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Musculoskeletal Effects of Obesity on Children

Simon Charles Barnes*

Department of Orthopedic Surgery, University of Arkansas for Medical Sciences, Arkansas, USA

*Corresponding Author:
Dr. Simon Charles Barnes
Department of Orthopedic Surgery,
University of Arkansas for Medical Sciences,

Received: 04-Jul-2022, Manuscript No. orthopedics-22-71067; Editor assigned: 11-Jul-2022, Pre QC No. orthopedics-22-71067 (PQ); Reviewed: 25-Jul-2022, QC No. orthopedics-22-71067; Revised: 01-Aug-2022, Manuscript No. orthopedics-22-71067 (R); Published: 08-Aug-2022, DOI: 10.4172/orthopedics.5.S1.002

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The global obesity epidemic has profound consequences on the musculoskeletal system and related illnesses such fibromyalgia, osteoarthritis, rheumatoid arthritis, and spondyloarthropathy. Obesity has significant effects on the societal economic burden since it increases the requirement for joint replacement surgery and lowers the health results from it. There have been advancements in our understanding of the potential processes through which obesity influences the prevalence, severity, and prognosis of musculoskeletal diseases, including osteoarthritis. The study of adipocytokines suggests a new possible metabolic connection for these disorders.

A major health risk continues to remain obesity. Its effects on how the child's musculoskeletal system develops are still not fully understood. According to recent research, obesity has an impact on children's locomotor systems both structurally and functionally.

Obesity frequently emerges as a significant and potentially modifiable risk factor in the initiation and progression of musculoskeletal diseases of the hip, knee, ankle, foot, and shoulder, despite the complex character of musculoskeletal disease. The majority of research to date has concentrated on how obesity affects bone and joint conditions such the risk of fracture and osteoarthritis. However, new research suggests that obesity may also have a significant impact on soft-tissue structures including cartilage, tendon, and fascia. Although the exact mechanism is still unknown, it is almost universally acknowledged that the functional and structural restrictions brought on by obesity's increased loading of the locomotor system result in aberrant mechanics during locomotor tasks, which unnecessarily increases stress in connective-tissue structures and the risk for connective-tissue disorders for musculoskeletal injury.

Despite the prevalence of such mechanical ideas, there is surprisingly little data that directly connects musculoskeletal injury to altered biomechanics in fat people. Even the biomechanical effects of obesity on the locomotor system are, for the most part, unclear. There is a need to ascertain the physical effects of continued repetitive loading of major locomotor system structures in the obese and how obesity may interact with other factors to potentially increase the risk of musculoskeletal disease given the global increase in obesity and the rapid rise in musculoskeletal disorders.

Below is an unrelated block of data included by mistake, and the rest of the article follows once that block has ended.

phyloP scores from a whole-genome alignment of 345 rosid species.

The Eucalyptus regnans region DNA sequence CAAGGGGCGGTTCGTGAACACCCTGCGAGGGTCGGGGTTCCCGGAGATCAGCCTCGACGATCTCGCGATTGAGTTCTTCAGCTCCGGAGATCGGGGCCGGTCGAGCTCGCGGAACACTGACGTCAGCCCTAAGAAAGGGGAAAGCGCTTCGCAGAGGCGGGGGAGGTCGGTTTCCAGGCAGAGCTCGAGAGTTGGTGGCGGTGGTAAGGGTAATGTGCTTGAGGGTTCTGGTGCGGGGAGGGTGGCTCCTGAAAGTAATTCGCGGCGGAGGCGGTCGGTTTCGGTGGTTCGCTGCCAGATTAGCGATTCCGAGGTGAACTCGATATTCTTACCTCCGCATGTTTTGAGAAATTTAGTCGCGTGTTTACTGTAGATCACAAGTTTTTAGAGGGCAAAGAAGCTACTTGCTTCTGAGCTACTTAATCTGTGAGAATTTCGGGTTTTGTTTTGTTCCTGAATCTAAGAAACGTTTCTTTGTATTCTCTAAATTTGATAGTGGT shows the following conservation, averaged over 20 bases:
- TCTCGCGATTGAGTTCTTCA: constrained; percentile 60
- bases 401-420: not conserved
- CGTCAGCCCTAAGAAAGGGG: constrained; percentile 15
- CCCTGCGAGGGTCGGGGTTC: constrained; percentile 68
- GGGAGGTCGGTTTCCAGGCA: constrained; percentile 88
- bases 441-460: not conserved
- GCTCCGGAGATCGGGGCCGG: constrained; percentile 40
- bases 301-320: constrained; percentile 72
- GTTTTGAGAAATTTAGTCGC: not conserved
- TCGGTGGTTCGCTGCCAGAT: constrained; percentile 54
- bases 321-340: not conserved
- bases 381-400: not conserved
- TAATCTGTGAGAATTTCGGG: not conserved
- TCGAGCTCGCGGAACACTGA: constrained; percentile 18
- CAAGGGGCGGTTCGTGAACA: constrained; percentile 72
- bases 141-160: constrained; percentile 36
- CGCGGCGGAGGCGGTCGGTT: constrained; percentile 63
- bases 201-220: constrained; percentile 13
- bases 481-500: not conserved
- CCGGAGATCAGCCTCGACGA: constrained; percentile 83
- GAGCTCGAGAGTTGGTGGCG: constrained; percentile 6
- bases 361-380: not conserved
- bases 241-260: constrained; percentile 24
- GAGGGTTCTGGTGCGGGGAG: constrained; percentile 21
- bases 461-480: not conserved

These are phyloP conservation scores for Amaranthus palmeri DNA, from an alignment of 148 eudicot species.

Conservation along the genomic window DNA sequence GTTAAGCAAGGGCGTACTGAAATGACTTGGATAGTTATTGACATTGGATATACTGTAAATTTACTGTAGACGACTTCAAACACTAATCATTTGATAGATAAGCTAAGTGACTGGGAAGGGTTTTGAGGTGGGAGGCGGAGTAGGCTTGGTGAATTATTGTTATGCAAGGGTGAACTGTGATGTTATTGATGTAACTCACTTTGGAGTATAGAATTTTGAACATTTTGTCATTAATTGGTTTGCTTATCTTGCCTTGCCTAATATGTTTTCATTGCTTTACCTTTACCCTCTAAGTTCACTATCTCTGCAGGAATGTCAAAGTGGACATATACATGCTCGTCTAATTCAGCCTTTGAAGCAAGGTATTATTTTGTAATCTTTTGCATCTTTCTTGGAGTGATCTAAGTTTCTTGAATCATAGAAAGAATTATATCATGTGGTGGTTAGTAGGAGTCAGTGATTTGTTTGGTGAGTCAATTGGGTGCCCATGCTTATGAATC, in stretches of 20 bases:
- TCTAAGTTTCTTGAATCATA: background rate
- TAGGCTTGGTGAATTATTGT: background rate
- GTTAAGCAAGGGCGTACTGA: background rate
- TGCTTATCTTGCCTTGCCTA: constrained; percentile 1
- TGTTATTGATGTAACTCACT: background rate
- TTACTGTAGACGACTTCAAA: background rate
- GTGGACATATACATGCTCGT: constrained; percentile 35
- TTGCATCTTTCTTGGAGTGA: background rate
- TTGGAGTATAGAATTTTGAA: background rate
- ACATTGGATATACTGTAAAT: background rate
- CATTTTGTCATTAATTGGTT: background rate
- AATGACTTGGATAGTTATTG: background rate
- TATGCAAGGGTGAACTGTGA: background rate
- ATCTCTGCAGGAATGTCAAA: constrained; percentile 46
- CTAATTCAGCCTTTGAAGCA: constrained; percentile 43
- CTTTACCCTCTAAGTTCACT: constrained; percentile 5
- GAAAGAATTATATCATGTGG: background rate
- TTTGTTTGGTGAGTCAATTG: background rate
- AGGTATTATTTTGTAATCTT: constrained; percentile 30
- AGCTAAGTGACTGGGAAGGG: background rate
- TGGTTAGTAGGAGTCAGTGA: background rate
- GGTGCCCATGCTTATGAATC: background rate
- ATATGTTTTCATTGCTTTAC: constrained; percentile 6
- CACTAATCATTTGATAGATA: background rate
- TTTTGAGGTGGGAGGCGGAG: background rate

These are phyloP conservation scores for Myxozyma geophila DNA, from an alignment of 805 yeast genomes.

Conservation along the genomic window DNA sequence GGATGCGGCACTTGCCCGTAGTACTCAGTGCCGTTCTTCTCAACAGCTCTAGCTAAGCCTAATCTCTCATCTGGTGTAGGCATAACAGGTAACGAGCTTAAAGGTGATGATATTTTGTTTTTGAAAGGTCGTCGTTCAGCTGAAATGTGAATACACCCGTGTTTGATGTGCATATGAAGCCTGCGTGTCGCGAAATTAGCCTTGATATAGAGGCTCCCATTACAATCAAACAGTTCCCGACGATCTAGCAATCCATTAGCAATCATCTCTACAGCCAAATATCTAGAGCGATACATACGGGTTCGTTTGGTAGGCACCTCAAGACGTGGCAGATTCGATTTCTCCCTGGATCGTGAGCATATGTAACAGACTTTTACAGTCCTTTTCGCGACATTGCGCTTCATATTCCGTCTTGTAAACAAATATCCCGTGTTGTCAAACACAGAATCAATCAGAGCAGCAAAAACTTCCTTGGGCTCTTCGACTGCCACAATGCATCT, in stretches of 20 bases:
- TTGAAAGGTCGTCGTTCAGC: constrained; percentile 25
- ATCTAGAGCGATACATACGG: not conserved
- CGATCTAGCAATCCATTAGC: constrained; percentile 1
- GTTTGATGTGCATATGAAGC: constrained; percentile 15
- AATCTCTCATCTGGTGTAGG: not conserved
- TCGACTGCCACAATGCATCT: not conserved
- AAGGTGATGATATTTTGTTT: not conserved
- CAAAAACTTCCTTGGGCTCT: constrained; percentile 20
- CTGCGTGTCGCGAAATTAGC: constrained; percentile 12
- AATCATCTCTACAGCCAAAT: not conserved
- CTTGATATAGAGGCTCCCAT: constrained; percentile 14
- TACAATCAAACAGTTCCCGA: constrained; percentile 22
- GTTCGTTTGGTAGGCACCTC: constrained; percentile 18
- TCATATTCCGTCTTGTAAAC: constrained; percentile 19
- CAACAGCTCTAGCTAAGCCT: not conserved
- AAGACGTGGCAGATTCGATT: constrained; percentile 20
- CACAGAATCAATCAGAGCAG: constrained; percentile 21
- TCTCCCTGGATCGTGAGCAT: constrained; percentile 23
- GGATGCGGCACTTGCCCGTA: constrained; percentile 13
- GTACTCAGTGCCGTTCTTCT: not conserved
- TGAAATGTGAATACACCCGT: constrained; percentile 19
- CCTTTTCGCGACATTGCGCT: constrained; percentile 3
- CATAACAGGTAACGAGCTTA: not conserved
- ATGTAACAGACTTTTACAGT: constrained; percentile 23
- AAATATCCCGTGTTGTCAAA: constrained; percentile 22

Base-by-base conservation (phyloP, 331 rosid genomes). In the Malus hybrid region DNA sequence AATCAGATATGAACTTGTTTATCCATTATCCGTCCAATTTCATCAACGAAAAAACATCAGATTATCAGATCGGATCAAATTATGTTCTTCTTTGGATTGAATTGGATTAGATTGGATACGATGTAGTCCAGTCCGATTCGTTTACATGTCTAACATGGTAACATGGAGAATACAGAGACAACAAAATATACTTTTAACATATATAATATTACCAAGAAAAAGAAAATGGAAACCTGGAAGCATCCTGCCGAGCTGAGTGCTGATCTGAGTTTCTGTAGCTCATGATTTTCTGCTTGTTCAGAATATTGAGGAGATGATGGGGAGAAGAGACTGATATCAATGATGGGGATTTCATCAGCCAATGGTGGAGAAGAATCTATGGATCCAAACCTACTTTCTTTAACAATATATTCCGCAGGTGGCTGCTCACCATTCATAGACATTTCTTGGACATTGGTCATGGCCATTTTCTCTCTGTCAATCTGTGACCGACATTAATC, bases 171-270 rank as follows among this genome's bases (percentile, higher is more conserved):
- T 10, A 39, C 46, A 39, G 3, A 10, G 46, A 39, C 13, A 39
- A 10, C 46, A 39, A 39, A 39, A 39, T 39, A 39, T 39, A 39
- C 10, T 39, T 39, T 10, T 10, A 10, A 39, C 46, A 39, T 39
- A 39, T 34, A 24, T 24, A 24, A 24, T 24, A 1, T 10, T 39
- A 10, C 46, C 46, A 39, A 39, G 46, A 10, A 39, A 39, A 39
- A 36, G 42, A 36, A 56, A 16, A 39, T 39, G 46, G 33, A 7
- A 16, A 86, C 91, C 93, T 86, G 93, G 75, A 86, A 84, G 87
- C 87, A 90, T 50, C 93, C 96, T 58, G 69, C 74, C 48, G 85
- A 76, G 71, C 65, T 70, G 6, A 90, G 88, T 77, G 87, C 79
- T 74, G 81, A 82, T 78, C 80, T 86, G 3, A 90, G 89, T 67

Adult obesity is related to physiological impairment, particularly in the joints and with long-term illnesses like diabetes, cardiovascular disease, and various malignancies.  The range of disabilities associated with obesity has been observed to include degenerative osteoarthritis, cartilage loss, and musculoskeletal pain. These ailments greatly limit a person's capacity for activity, and persistent pain has been shown to have a detrimental effect on a person's quality of life. Given that being overweight or obese in adulthood has an impact on health and wellbeing, further research is needed to determine whether being overweight or obese as a child has any negative consequences on the musculoskeletal system.

It has been noted that children and adolescents frequently have chronic nonspecific musculoskeletal discomfort. Chronic musculoskeletal discomfort in children has been linked to higher levels of anxiety and depression as well as reduced levels of exercise. The lower limbs were shown to be the most common location of nonspecific musculoskeletal pain in children, according to recent research on the condition. According to some estimates, this condition affects 24% of kids between the ages of 6 and 10 years old.

A typical complaint in the pediatric clinic is musculoskeletal pain. There is a definite correlation between increased weight and musculoskeletal pain in adults. When obese children were compared to their non-overweight peers, recent research has shown an increased incidence of musculoskeletal discomfort related with obesity in children. Children who are overweight experience biomechanical alterations as a coping technique, which may cause the joints to become misaligned. This element, along with the excessive weight, may be to blame for the rising frequency of pain. 135 kids were examined for musculoskeletal discomfort, with at least 61% of them expressing pain in at least one joint.

A typical complaint in the pediatric clinic is musculoskeletal pain. Back pain, which affected 39% of youngsters, was the most prevalent ailment in their community, followed by foot pain, knee pain, and increased weight in adults, according to their research. Musculoskeletal pain was also assessed in their population; lower extremity pain and back pain were the two most prevalent findings. When their population was examined, researchers discovered that obese children had a higher prevalence of musculoskeletal pain than their age-matched non-obese peers, with knee pain being the most prevalent complaint in 21% of the population.